Therefore, despite them being wholly located in East Berlin, all of the station's underground facilities, namely the S-Bahn platform of the North-South tunnel and the underground station, were only accessible for passengers from the western sectors as a transfer station, or to access the border crossing at the ground level.

The facilities above ground, on the arches of the Stadtbahn, were separated along the platforms:[12]

  • Platform A was used for long distance trains. This included the so-called Interzonenzüge, trains running non-stop from Berlin through East German territory to West Germany. For those trains the Friedrichstrasse station was a terminus. This platform was also a stop for trains with international destinations such as Copenhagen, Stockholm (using the ferry connection between Sassnitz and Trelleborg) or the legendary Paris - Moscow express. The latter could not be boarded by East German passengers at this station; they could only board the train at its next stop Berlin Ostbahnhof.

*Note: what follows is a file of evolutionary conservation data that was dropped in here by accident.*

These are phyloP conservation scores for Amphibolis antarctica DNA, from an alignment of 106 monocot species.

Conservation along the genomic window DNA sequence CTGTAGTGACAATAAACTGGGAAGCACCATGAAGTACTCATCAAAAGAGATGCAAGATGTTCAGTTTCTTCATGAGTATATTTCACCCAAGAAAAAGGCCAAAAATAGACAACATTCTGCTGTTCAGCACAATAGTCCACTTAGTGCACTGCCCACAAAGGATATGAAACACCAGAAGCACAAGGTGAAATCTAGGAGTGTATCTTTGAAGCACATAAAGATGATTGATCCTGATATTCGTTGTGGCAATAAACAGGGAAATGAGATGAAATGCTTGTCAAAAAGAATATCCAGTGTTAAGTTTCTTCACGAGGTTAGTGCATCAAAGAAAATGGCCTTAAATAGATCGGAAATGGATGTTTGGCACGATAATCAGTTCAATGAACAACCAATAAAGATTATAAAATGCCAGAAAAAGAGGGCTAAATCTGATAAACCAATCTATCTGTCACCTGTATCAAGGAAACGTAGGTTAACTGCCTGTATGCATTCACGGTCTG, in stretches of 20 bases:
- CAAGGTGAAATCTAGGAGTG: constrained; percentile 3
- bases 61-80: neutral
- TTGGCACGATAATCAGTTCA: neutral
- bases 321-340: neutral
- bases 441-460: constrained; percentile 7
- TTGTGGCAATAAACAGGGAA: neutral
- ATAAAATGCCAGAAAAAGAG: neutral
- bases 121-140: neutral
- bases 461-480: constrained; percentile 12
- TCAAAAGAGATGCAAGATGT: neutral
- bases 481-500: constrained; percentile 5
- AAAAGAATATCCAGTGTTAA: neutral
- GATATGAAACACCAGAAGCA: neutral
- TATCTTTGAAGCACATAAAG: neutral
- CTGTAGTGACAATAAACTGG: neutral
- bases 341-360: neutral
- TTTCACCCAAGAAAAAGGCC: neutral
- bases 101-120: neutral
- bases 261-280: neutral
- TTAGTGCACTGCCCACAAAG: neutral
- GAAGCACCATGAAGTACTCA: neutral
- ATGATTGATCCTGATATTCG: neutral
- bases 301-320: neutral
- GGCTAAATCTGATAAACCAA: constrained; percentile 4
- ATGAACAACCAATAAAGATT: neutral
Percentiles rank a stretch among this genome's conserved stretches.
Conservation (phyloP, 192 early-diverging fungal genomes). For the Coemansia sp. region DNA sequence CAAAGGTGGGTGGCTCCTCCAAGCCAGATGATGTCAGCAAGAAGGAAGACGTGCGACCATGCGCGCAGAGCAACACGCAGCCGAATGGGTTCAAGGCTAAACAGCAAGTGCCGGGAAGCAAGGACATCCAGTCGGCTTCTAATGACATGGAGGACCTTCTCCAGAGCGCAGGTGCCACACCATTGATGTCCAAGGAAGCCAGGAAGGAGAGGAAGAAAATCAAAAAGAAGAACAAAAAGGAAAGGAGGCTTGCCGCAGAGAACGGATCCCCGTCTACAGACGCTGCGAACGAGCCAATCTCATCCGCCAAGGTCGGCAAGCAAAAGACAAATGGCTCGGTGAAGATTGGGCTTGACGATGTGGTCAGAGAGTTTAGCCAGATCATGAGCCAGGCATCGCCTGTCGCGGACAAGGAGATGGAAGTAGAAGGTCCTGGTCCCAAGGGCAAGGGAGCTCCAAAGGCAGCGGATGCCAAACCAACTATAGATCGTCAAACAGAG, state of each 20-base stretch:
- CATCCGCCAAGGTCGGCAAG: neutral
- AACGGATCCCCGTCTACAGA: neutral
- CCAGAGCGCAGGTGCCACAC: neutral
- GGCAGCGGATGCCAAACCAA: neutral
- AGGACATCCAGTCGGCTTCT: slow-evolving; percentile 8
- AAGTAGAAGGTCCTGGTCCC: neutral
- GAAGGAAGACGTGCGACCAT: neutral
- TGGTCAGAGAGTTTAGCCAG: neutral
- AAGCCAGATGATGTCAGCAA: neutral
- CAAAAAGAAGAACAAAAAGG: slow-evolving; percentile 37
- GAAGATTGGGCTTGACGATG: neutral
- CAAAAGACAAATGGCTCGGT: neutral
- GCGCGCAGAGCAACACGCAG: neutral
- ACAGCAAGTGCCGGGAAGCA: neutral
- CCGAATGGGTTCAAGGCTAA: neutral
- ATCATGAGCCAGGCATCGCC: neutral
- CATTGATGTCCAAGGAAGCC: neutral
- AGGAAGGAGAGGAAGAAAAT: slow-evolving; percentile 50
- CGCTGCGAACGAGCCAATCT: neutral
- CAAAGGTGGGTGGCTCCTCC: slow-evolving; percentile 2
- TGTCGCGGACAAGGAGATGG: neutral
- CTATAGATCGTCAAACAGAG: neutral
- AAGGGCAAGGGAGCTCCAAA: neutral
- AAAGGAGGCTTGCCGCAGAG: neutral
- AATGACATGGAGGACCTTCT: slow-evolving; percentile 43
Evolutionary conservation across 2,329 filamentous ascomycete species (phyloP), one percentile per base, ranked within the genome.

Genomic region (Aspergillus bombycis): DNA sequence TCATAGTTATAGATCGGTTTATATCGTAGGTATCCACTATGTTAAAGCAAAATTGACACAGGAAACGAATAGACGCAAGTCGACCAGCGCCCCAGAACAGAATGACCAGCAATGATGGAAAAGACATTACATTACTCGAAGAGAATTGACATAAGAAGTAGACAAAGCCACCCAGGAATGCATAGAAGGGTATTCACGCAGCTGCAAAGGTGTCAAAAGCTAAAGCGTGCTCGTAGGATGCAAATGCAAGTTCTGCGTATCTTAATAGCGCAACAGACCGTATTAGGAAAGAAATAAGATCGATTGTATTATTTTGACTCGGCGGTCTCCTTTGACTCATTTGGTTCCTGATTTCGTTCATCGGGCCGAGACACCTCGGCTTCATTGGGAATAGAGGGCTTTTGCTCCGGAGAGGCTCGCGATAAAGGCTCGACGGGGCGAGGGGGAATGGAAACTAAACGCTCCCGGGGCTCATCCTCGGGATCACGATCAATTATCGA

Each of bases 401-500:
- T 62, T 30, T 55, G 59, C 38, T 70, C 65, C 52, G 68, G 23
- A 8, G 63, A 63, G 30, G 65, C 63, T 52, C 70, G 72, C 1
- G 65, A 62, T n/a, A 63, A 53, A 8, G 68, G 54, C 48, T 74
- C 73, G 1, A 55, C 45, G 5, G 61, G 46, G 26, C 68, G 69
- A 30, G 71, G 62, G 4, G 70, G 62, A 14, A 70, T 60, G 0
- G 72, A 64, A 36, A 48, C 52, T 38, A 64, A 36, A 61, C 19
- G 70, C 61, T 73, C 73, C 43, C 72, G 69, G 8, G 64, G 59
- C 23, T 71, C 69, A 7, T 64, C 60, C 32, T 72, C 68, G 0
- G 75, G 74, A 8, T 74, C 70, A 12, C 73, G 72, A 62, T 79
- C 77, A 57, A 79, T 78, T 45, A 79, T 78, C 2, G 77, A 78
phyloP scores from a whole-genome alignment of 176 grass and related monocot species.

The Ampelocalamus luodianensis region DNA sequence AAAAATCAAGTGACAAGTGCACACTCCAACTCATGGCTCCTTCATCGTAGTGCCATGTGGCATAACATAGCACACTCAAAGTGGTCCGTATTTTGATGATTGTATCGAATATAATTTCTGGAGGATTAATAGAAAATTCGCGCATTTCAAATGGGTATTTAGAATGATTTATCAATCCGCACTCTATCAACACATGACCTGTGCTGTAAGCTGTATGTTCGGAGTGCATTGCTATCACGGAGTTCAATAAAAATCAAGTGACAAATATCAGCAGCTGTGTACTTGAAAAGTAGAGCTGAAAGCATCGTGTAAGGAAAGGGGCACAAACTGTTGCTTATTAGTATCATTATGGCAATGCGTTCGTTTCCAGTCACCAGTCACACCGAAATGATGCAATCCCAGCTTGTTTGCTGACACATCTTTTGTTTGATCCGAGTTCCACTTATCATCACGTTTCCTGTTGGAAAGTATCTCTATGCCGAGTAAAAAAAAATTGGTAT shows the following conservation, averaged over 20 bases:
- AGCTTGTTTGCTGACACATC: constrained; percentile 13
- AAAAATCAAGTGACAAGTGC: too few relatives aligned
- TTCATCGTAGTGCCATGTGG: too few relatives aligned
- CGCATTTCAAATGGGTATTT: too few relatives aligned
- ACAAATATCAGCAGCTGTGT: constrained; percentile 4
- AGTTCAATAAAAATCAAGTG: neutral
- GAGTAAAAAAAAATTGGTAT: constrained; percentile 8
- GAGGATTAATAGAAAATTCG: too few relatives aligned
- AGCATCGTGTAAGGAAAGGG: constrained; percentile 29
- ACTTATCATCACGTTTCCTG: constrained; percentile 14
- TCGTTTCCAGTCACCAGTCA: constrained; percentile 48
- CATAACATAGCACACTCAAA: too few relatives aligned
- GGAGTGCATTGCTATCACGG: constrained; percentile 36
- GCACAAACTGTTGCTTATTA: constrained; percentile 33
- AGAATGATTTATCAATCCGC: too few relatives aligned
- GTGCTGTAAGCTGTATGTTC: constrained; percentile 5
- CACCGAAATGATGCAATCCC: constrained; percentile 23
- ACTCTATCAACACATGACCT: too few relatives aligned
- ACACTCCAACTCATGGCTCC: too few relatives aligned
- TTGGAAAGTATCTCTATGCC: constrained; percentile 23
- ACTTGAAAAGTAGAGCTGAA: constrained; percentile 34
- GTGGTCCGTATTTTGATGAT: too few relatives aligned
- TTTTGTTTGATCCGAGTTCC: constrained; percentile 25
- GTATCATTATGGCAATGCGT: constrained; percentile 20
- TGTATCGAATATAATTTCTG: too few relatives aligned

• Platform B became the terminus for the Stadtbahn arriving from West Berlin to and from Wannsee and Staaken. Passengers were able to transfer to the underground lines of the S-Bahn and the U-Bahn, or to long distance trains without entering East Germany.
  • Platform C in the smaller train shed on the north side was used by traffic going to East Berlin and East Germany, which became now the terminus for the Stadtbahn lines to Erkner, Königs Wusterhausen, Strausberg Nord, Ahrensfelde, Wartenberg, and to the Berlin-Schönefeld airport.